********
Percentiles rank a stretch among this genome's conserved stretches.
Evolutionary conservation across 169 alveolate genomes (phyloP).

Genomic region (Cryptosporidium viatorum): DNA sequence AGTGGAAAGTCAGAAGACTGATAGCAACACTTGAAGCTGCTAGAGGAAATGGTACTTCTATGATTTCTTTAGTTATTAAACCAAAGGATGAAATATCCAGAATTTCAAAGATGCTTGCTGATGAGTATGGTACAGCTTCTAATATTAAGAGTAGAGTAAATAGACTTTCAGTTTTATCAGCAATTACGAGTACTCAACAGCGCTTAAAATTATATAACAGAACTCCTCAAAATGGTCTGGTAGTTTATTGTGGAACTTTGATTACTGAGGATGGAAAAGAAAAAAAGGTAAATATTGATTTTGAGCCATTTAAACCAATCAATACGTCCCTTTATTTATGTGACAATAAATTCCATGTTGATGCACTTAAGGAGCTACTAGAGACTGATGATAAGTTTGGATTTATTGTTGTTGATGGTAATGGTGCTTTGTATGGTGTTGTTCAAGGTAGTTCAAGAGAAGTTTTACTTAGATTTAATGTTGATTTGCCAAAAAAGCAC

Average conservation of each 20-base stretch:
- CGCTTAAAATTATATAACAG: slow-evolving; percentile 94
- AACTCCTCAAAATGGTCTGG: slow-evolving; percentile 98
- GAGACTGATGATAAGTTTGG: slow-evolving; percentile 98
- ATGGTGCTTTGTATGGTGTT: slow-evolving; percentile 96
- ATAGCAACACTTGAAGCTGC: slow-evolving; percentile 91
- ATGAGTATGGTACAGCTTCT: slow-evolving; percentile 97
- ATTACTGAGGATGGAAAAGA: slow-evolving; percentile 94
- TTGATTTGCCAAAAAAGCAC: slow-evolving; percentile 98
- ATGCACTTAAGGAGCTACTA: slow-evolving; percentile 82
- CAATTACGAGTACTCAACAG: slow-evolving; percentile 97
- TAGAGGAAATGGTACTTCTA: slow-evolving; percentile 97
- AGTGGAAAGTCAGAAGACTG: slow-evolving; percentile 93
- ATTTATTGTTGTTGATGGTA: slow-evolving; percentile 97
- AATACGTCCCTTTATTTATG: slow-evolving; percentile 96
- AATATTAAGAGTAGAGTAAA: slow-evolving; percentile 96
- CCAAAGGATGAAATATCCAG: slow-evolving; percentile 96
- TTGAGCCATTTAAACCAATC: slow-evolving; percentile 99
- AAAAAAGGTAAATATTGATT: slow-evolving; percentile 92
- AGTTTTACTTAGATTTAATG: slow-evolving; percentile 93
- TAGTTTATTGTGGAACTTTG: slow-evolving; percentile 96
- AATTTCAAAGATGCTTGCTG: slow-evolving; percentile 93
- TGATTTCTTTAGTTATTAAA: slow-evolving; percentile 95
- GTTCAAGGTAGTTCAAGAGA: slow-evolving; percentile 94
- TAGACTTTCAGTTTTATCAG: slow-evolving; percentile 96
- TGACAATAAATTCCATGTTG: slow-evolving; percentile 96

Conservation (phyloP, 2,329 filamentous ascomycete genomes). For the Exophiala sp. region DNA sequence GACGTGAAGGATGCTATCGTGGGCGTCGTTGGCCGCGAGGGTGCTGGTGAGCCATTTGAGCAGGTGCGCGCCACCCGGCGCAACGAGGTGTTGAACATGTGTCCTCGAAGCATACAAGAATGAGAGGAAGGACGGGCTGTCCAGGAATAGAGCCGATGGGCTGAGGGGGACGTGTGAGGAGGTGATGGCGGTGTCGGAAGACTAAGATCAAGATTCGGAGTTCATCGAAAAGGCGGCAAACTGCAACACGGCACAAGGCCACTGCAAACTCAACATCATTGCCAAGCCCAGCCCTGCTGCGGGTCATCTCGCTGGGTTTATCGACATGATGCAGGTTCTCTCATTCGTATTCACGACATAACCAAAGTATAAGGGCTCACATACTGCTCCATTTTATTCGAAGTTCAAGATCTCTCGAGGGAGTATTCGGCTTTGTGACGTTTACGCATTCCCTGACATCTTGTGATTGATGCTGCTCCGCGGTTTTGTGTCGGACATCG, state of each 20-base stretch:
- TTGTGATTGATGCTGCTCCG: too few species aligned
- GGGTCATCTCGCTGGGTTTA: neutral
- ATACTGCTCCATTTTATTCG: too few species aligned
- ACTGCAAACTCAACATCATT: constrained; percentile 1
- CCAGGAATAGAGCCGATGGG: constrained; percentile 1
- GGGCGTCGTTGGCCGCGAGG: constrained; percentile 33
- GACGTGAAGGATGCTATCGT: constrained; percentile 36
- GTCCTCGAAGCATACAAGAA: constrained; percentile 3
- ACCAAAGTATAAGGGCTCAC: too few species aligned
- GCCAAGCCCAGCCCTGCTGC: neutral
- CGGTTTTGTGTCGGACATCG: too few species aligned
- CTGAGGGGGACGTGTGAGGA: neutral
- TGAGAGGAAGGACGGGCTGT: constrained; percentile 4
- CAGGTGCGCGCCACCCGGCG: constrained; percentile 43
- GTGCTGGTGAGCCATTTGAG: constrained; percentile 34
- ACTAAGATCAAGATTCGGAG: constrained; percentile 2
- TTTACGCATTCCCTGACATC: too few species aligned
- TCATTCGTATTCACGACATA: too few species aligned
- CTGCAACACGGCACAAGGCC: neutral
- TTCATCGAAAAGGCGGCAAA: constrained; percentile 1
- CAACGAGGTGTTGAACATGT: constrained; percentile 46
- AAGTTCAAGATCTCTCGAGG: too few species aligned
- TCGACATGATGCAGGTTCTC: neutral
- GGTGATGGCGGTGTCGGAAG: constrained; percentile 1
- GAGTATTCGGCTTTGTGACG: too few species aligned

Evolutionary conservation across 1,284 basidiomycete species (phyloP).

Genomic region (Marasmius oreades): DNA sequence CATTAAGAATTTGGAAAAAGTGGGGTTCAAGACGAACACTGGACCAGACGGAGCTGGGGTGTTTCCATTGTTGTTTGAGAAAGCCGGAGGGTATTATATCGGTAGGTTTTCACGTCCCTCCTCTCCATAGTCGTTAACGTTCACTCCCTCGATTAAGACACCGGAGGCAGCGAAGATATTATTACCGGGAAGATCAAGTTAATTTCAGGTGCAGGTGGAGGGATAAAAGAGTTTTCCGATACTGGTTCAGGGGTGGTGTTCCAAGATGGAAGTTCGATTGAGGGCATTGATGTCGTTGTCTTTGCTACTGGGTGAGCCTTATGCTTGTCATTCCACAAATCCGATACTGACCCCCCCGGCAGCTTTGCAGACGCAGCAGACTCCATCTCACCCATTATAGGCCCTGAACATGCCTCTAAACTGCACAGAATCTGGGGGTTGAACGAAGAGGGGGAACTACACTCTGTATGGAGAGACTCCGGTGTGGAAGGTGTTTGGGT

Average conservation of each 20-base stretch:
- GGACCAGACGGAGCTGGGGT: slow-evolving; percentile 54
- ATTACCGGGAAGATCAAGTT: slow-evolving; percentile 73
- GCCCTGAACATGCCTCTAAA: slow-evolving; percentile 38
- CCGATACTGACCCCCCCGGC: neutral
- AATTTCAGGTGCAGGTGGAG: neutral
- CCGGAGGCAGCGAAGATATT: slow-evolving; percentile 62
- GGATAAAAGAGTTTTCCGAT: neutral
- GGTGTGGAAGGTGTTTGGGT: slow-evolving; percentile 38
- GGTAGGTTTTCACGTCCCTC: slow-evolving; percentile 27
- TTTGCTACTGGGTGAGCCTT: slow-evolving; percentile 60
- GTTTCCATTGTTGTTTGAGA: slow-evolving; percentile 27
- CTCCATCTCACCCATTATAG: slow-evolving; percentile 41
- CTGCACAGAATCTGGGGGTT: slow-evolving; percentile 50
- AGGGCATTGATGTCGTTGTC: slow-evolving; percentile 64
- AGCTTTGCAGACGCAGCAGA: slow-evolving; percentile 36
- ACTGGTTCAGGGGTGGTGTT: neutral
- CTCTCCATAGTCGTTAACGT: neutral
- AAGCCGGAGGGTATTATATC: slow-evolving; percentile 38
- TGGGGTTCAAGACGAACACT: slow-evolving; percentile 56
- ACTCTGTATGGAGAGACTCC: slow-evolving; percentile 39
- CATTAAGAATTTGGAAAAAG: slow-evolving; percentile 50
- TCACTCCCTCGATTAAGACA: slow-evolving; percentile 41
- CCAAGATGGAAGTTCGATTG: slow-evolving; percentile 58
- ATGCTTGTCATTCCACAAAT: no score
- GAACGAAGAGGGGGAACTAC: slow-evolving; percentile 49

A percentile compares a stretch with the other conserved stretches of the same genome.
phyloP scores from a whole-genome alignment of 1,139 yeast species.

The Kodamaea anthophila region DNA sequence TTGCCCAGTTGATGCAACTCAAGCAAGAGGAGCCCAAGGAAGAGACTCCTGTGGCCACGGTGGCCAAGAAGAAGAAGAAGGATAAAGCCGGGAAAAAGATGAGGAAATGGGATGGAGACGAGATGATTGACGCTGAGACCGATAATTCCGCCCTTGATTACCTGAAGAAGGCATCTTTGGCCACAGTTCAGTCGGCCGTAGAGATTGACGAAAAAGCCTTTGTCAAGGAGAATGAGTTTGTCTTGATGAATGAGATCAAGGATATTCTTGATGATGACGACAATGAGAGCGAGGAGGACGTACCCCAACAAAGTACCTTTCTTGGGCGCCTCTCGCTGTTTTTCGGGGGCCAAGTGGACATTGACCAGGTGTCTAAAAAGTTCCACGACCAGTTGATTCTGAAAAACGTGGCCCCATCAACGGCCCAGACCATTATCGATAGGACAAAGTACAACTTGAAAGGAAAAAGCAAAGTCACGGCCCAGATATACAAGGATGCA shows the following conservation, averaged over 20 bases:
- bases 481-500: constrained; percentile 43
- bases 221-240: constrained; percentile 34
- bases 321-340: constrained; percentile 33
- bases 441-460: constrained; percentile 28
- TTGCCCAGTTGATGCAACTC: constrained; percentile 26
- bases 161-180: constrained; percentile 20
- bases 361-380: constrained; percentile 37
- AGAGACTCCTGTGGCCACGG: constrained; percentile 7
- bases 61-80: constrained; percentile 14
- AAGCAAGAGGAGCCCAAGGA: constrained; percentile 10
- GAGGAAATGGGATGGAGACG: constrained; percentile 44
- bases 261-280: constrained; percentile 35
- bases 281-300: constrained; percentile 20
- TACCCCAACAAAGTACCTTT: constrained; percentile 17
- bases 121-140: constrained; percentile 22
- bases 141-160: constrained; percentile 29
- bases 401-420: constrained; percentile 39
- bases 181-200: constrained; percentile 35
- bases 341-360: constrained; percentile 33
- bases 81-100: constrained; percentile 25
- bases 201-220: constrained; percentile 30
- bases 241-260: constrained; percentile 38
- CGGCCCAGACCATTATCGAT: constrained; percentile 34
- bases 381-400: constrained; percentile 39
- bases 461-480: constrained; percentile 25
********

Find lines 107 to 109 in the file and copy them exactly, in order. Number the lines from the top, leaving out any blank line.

- bases 201-220: constrained; percentile 30
- bases 241-260: constrained; percentile 38
- CGGCCCAGACCATTATCGAT: constrained; percentile 34